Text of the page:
Many years of chatting on the SJGames Forums have led me to the following conclusion. There are four things GURPS players love to talk about:
- Game mechanics. Duh.
- Fictional universes. The minutiae of fantasy worlds, alternative histories, popular sci-fi series…
- Characters. Ideas for characters, characters we once played, ways to tweak characters…
- War stories. Session reports, plot twists, that time when Dave suddenly saved the day…
Q: What’s your point, Collaborative Gamer Guy?
A: I want to direct attention to a fifth category of possible topics – one that I don’t think gets very much airplay in the GURPS community, but which I’d really like to see more of. We might call it:
5. Stuff we do, outside the game itself, that makes the session fun.
Yes, that’s a ridiculously vague category. I just mean all the things we do to make the game fun that don’t really relate directly to the game rules, or to the fictional story being told. Some examples: snacks, atmospheric lighting, seating arrangements, fun props. Also: actually finding a time to play, giving people rides home, emailing to discuss afterwards. And so on.
This sort of thing sometimes gets discussed in the larger RPG community, but not so often among GURPS fans, I think. This is a pity, not because Categories 1-4 suck – I love to talk about them as much as the next GURPS nut – but because the stuff in Cat. 5 is important, too.
Recently, though, I’ve noticed some good GURPS bloggers taking a stab at Category 5. This has thrilled me.
Let me give you two examples.
Example 1: Further Up the Spire
Any GURPS fan who hasn’t been reading the session reports on Further Up the Spire is missing out!
The game mechanics, the fictional world, the story being told -all that seems fine and dandy. But to my mind, the real drawcard here is the GM (Archon Shiva)’s amazing use of stuff in Category 5.
Check out the props, just for starters:
Amazing maps, 3D townscapes, ships, well-painted miniatures….
But it’s not just the props – it’s the lighting, too. Session 2: The Wood Street Incident was conducted “almost entirely in darkness”, by the light of a single candle, to really get that “we are deep underground and it’s actually pretty dark down here” feeling. It seems everyone loved it.
As if excellent props and atmospheric lighting weren’t enough, he also seems to have a full smorgasbord of sound effects prepared for each session. (And the blog includes snippets of them: check out the start of the “Northward Roads” session, just as one example among many).
This is all quite apart from the fact that he’s also doing fun stuff with narrative techniques: shifting points of view, having players run the villains sometimes, so as to screw their own players later down the line, and so on. I think perhaps the most memorable of these tricks (so far) has been his Playing With The Players’ Perceptions by placing a massive monster miniature on the battlemap, while secretly telling all the players except Player A to ignore that monster, since their characters can’t see it – it’s just an effect of Player A’s hallucinations. Now that’s a session to talk about in later years.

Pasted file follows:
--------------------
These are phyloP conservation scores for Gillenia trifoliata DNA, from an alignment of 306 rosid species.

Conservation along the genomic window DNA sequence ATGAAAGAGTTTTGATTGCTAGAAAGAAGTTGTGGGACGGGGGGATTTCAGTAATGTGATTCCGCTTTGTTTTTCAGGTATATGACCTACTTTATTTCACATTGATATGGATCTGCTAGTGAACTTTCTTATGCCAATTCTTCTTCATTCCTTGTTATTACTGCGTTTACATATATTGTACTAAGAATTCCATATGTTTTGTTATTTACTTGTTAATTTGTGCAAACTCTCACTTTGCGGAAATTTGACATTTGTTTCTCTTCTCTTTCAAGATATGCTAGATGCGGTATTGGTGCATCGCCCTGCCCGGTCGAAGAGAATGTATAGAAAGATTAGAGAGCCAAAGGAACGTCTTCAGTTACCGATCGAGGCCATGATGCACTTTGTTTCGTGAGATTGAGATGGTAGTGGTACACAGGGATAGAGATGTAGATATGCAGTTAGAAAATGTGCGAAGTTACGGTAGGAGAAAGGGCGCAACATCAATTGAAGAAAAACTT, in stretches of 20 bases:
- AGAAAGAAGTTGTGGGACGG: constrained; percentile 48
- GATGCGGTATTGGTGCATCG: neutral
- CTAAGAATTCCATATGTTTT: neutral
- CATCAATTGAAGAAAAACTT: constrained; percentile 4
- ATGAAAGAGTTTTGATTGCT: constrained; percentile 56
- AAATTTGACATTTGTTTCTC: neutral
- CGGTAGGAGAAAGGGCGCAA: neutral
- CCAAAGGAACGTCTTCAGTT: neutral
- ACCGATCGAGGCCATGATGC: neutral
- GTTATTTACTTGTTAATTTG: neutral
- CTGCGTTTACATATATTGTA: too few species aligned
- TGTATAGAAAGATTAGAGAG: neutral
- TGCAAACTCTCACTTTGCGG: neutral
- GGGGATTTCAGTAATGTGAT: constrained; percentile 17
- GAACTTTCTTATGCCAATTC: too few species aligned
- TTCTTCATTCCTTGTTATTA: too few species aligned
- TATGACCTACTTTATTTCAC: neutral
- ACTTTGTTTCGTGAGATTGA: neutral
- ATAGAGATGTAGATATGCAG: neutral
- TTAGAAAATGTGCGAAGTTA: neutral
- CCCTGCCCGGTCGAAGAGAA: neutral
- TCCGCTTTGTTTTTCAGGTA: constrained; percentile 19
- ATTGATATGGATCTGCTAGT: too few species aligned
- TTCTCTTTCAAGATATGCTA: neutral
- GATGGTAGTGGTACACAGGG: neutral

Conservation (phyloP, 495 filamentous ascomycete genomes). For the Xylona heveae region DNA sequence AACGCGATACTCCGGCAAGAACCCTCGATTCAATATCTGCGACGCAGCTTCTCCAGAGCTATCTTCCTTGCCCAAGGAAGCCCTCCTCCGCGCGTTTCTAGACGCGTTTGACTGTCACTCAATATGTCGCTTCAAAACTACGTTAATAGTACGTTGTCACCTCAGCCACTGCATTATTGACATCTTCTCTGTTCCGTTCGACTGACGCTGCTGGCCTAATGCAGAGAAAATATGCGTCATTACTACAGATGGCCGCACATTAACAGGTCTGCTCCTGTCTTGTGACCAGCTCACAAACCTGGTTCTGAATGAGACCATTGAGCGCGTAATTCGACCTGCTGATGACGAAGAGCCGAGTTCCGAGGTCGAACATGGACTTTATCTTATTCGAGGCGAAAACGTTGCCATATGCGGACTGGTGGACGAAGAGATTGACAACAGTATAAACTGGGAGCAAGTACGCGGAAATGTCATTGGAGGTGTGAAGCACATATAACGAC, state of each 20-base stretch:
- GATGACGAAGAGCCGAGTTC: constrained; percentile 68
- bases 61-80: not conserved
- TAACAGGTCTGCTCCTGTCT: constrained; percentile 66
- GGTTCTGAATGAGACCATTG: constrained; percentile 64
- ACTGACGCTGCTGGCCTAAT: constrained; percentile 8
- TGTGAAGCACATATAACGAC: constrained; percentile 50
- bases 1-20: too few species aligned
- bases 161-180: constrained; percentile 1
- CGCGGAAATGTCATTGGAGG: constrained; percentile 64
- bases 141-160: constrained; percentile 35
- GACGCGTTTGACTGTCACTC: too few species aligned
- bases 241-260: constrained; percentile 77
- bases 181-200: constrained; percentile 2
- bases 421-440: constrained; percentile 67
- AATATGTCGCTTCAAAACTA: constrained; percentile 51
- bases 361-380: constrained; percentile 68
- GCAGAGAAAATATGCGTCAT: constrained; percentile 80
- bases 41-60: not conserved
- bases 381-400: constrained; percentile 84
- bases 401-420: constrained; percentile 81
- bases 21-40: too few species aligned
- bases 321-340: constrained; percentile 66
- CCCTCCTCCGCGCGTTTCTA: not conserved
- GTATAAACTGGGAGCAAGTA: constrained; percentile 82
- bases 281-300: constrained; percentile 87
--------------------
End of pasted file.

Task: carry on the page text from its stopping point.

All in all, it sounds like an amazing campaign – go read the session reports for yourself! My point today is just that Archon Shiva is getting some really amazing effects out of the stuff in Category 5. I find it inspiring; maybe you will too.
Example 2: Dice and Lives
Joel Sammallhati’s Dice and Lives is a fairly new GURPS blog that has been producing some stuff of the highest caliber. (In passing: if you’re a GURPS lover and you want a laugh, I thoroughly recommend Joel’s very funny Fight Analysis: Fellowship of the Ring)
Joel has a small series of posts called “How I Play,” which does what it says on the tin. (Here is the first post in that series). The most recent post in the series really struck me. Joel’s post discussed “Food at the game table” and included, among other things, a really nice salad recipe.
A salad recipe on a GURPS Blog? That’s something I’ve never seen before, but it makes so much sense to me. Food is crucial to the game, but we rarely talk about it with any seriousness – if anything, usually it’s just a vague mention of “snacks.” But why not include a good recipe for game food on your GURPS blog?
Once you read Joel discussing game food, and then you see him just going right ahead and providing a recipe for it, “Dice and Lives” suddenly seems like just the right name for his blog. It’s a blog about gaming, yes, but it’s also about how to fit gaming into your life. That’s a big issue – maybe the biggest issue, for many GURPS gamers – and I think the more we can do to share our solutions to those kinds of problems, the better.
(Here I can’t resist giving a shout-out to his very amusing recent post Martial Arts Style: Kid Wrangling, which seems to come from the same place. )
End of Examples
So those are two examples: two GURPS bloggers who have interesting and worthwhile things to say about the things in Category 5. Since there’s no risk of categories 1-4 disappearing from the GURPSosphere any time soon (praise be to Kromm!), I’d love to see more good discussion of this sort of thing.
I’d like to read more good discussion of this kind, and I think others might like to read it, too – we’re all trying to find a way to get more fun into our GURPS sessions, and it seems many of us are having to try pretty hard just to get a session together in the first place. The more we can do to help each other with that, the better.
In fact, right now I’m going to set myself the task of trying to think more about Category 5, just on the off chance that I end up having something useful to say.
(If I do, I’ll be saying it under my new tag “How We Play” – a bit of an homage to Joel Sammallhati’s “How I Play” tag. Thanks, Joel!) (LATER EDIT: And as it turned out, I did.)
And those, dear reader, are my thoughts on that.